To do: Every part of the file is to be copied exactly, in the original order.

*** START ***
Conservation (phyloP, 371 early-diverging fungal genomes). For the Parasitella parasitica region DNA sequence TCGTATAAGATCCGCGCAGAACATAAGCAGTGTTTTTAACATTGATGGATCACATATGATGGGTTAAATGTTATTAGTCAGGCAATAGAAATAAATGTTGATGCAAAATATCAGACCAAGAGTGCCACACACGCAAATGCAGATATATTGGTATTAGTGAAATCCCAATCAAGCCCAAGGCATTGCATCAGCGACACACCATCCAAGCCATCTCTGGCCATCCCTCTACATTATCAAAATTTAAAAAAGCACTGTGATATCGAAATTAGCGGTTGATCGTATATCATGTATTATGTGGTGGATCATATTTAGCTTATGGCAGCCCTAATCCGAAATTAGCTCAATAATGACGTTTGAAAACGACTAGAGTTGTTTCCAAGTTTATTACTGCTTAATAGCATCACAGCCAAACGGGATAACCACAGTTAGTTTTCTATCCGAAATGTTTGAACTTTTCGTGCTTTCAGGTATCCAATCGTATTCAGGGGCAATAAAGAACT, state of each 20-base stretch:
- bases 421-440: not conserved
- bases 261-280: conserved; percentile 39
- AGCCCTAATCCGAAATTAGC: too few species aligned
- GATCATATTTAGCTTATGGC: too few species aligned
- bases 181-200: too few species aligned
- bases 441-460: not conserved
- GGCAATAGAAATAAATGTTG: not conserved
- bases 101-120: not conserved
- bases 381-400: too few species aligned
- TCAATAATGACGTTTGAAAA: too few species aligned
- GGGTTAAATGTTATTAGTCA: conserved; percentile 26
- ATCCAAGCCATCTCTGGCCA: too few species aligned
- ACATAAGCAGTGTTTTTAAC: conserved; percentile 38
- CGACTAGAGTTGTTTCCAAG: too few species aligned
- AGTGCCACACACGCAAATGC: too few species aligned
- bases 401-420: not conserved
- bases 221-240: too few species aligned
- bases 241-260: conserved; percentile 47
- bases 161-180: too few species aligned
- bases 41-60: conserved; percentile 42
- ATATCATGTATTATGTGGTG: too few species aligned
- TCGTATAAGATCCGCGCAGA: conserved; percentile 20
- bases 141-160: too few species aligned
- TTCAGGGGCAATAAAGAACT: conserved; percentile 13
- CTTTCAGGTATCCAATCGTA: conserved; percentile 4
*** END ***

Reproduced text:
Conservation (phyloP, 371 early-diverging fungal genomes). For the Parasitella parasitica region DNA sequence TCGTATAAGATCCGCGCAGAACATAAGCAGTGTTTTTAACATTGATGGATCACATATGATGGGTTAAATGTTATTAGTCAGGCAATAGAAATAAATGTTGATGCAAAATATCAGACCAAGAGTGCCACACACGCAAATGCAGATATATTGGTATTAGTGAAATCCCAATCAAGCCCAAGGCATTGCATCAGCGACACACCATCCAAGCCATCTCTGGCCATCCCTCTACATTATCAAAATTTAAAAAAGCACTGTGATATCGAAATTAGCGGTTGATCGTATATCATGTATTATGTGGTGGATCATATTTAGCTTATGGCAGCCCTAATCCGAAATTAGCTCAATAATGACGTTTGAAAACGACTAGAGTTGTTTCCAAGTTTATTACTGCTTAATAGCATCACAGCCAAACGGGATAACCACAGTTAGTTTTCTATCCGAAATGTTTGAACTTTTCGTGCTTTCAGGTATCCAATCGTATTCAGGGGCAATAAAGAACT, state of each 20-base stretch:
- bases 421-440: not conserved
- bases 261-280: conserved; percentile 39
- AGCCCTAATCCGAAATTAGC: too few species aligned
- GATCATATTTAGCTTATGGC: too few species aligned
- bases 181-200: too few species aligned
- bases 441-460: not conserved
- GGCAATAGAAATAAATGTTG: not conserved
- bases 101-120: not conserved
- bases 381-400: too few species aligned
- TCAATAATGACGTTTGAAAA: too few species aligned
- GGGTTAAATGTTATTAGTCA: conserved; percentile 26
- ATCCAAGCCATCTCTGGCCA: too few species aligned
- ACATAAGCAGTGTTTTTAAC: conserved; percentile 38
- CGACTAGAGTTGTTTCCAAG: too few species aligned
- AGTGCCACACACGCAAATGC: too few species aligned
- bases 401-420: not conserved
- bases 221-240: too few species aligned
- bases 241-260: conserved; percentile 47
- bases 161-180: too few species aligned
- bases 41-60: conserved; percentile 42
- ATATCATGTATTATGTGGTG: too few species aligned
- TCGTATAAGATCCGCGCAGA: conserved; percentile 20
- bases 141-160: too few species aligned
- TTCAGGGGCAATAAAGAACT: conserved; percentile 13
- CTTTCAGGTATCCAATCGTA: conserved; percentile 4